A BAN on the most-commonly used slug control product, metaldehyde, in 18 months’ time will present a major challenge to Scottish growers, according to NFU Scotland.

Defra plans to ban the outdoor use of metaldehyde from spring 2020 and it said the decision was taken to protect wildlife. But, it will restrict those growing crops susceptible to slugs in GB to costlier ferric-based products, said NFUS.

However, the union argued that metaldehyde has been re-authorised for use in most other EU member states, as well as other non-EU countries, handing a competitive advantage to food producers exporting to GB.

NFUS’ policy manager, Andrew Midgley, said: “The arsenal of plant protection products available to Scottish growers to produce clean, healthy, disease-free crops continues to narrow. Metaldehyde’s potential impact on wildlife and watercourses has been recognised by the industry and farmers are acutely aware of the need to minimise its impact on the environment.

“In autumn 2017, the Metaldehyde Stewardship Group enhanced its guidelines to improve protection of watercourses and minimise the risk to wildlife. Disappointingly, this ban will come before figures on reduced metaldehyde use and water quality can be analysed.

“At the same time, the product remains widely available to farmers and growers across the EU and beyond. Unchecked, slugs can significantly damage crops of cereals, potatoes, brassicas and oilseed rape.

“Without metaldehyde, protection products to tackle slugs are narrowed down to ferric-based ones. The cost per kilo is broadly comparable between the two, but ferric-products require significantly higher application rates, almost doubling the cost per hectare of slug control,” he pointed out.

The ban has also been criticised by others in the industry. Crop protection specialist, Adama’s Alison Bosher, said: “This news comes as a great disappointment, not only to Adama as a manufacturer of metaldehyde slug pellets, but to the wider farming community, especially those growers who rely on effective molluscicides to prevent slugs from inflicting serious damage on their crop, thereby affecting both yield and quality.

“As a member of the Metaldehyde Stewardship Group, Adama has campaigned for the safe and responsible use of all metaldehyde-based products. We also developed our own WaterAware app to promote the responsible use of such chemicals and to safeguard the long-term future availability of this key active ingredient.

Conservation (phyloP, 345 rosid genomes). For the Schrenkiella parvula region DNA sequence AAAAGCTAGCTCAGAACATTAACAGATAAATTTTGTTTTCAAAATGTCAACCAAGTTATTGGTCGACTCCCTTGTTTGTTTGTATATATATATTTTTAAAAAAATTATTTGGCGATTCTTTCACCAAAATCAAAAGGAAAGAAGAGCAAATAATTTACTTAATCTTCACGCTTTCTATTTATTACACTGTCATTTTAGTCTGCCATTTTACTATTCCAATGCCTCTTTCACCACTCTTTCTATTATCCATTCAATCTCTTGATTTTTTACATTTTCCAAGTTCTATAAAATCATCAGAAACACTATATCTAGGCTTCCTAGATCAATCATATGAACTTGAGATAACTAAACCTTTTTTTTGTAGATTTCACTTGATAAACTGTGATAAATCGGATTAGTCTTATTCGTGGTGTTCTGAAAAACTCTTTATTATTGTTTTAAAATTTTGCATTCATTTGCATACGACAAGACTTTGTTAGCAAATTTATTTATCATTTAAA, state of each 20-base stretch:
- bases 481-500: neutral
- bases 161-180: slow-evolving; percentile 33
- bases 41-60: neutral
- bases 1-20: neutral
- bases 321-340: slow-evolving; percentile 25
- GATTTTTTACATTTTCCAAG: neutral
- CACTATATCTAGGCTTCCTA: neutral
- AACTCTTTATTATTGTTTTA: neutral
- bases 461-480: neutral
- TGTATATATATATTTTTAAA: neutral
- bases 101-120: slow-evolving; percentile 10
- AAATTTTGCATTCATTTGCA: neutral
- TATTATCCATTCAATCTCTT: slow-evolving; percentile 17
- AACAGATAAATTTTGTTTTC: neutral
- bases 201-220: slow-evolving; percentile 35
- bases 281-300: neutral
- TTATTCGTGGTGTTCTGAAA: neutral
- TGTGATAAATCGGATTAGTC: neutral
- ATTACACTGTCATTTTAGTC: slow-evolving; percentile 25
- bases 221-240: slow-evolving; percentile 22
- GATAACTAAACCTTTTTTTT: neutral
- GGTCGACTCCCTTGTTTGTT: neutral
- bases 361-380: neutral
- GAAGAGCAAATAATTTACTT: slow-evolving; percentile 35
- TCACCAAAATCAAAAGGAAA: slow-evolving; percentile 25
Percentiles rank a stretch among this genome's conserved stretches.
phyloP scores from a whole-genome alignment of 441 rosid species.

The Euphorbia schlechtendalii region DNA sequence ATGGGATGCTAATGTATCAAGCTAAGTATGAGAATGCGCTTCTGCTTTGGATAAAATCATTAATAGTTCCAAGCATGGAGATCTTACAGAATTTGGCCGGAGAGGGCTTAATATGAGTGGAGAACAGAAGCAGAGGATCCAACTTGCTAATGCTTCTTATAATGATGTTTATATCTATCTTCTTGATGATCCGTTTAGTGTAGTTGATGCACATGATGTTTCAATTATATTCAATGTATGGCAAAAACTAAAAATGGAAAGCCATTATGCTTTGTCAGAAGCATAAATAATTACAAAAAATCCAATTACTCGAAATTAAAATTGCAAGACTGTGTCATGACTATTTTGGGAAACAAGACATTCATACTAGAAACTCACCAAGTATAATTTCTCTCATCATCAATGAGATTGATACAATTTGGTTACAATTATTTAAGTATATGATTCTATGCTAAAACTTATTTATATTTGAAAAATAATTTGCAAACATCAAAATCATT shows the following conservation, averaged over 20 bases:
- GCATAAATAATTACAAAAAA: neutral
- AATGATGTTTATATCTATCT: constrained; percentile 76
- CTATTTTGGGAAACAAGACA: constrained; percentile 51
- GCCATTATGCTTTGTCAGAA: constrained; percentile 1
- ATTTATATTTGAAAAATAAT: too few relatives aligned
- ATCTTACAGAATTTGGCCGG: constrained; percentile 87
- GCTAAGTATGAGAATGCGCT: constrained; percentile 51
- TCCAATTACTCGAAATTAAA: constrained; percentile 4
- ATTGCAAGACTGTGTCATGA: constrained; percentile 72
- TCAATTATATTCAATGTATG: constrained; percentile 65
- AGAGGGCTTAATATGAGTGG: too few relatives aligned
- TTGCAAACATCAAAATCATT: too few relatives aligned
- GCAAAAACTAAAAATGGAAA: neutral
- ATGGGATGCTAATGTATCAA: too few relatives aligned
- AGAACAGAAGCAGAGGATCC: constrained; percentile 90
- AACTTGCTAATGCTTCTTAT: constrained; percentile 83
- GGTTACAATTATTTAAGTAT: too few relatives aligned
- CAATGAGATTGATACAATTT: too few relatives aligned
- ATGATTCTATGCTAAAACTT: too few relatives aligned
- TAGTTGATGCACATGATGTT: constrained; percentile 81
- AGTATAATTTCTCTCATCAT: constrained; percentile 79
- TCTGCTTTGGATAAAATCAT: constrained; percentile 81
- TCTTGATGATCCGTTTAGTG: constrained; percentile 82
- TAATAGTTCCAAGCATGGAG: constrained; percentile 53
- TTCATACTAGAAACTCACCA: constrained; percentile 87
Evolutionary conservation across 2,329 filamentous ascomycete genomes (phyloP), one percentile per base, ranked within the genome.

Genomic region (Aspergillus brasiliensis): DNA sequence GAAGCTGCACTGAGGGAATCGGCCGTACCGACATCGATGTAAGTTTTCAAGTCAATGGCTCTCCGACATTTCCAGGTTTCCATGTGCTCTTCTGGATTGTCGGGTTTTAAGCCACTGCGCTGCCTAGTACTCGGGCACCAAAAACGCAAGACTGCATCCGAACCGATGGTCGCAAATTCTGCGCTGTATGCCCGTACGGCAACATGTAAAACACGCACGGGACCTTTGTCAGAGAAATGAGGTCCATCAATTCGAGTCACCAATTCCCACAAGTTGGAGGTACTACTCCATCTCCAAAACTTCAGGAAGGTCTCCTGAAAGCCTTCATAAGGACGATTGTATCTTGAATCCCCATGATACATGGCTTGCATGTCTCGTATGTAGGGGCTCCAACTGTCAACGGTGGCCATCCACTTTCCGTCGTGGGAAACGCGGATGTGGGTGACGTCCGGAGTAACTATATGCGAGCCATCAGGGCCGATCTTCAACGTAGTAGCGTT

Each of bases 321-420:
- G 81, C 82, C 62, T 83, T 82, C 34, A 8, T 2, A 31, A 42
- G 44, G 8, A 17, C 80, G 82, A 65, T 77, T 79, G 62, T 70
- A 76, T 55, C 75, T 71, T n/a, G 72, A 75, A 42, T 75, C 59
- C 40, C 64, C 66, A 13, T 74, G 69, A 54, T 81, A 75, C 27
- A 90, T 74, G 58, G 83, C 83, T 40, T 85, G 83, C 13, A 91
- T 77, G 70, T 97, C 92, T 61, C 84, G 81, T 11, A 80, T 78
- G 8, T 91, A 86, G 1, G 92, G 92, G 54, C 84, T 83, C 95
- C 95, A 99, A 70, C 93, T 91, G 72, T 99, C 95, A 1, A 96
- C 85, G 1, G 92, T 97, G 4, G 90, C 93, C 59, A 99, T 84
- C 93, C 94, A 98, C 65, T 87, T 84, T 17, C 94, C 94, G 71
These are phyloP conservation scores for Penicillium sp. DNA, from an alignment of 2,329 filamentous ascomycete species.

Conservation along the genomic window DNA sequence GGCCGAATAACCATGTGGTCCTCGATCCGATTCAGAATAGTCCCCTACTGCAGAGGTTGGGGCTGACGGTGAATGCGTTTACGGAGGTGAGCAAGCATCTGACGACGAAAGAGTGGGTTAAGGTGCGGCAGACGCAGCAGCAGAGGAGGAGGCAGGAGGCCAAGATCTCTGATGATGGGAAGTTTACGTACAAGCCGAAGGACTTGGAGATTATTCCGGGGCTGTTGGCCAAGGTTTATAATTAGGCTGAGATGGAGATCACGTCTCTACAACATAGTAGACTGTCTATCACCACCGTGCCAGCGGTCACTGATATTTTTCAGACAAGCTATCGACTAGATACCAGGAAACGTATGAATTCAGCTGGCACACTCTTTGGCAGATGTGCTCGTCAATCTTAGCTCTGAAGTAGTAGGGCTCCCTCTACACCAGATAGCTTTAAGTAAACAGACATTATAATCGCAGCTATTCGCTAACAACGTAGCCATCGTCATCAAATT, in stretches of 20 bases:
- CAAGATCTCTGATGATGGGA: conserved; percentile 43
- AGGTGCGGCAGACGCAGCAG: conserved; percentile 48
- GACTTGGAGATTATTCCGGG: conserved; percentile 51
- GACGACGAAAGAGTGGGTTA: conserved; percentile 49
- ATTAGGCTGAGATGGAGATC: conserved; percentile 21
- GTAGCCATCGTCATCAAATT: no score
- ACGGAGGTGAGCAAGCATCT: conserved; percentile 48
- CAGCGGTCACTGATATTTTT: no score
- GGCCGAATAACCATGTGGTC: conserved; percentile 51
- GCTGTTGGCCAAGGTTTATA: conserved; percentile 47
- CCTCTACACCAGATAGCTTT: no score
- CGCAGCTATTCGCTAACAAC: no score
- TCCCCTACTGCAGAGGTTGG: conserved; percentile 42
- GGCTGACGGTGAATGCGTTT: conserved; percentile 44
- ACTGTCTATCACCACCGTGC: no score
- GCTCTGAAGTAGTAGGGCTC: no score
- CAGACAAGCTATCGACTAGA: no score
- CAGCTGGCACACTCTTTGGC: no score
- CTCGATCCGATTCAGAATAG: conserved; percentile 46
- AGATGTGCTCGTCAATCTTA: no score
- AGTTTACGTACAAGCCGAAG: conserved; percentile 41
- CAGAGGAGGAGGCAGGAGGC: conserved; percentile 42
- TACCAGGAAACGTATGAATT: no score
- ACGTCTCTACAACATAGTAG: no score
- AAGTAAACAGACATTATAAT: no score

“Unfortunately, despite these efforts, the revocation of the authorisation to use metaldehyde leaves UK growers without one of the most effective forms of defence against slugs,” she added.

The decision also met with great disappointment from both the professional and amateur metaldehyde stewardship groups. David Cameron, chairman of the group representing professional users, the Metaldehyde Stewardship Group (MSG), said the news was a major blow to the agricultural industry, who had worked collaboratively to safeguard this key active ingredient for slug control, since 2008.

Ben Shapiro, representing the Amateur Metaldehyde Stewardship group (MSA) said: “We are continuing to consult with Defra surrounding the sell-out period for the amateur uses of metaldehyde products.”

FACT file:

The decision to prohibit the use of metaldehyde followed advice from the UK Expert Committee on Pesticides (ECP) and the Health and Safety Executive (HSE) that metaldehyde posed an unacceptable risk to birds and small mammals.

The outdoor use of metaldehyde will be phased out over 18 months to give growers time to adjust to other methods of slug control. It will be legal to sell and distribute metaldehyde products for outdoor use for the next six months, with the disposal, storage and use of existing stocks permissible for a further 12 months.

The products will still be allowed to be used in permanent greenhouses.

The withdrawal currently applies to Great Britain, but not Northern Ireland.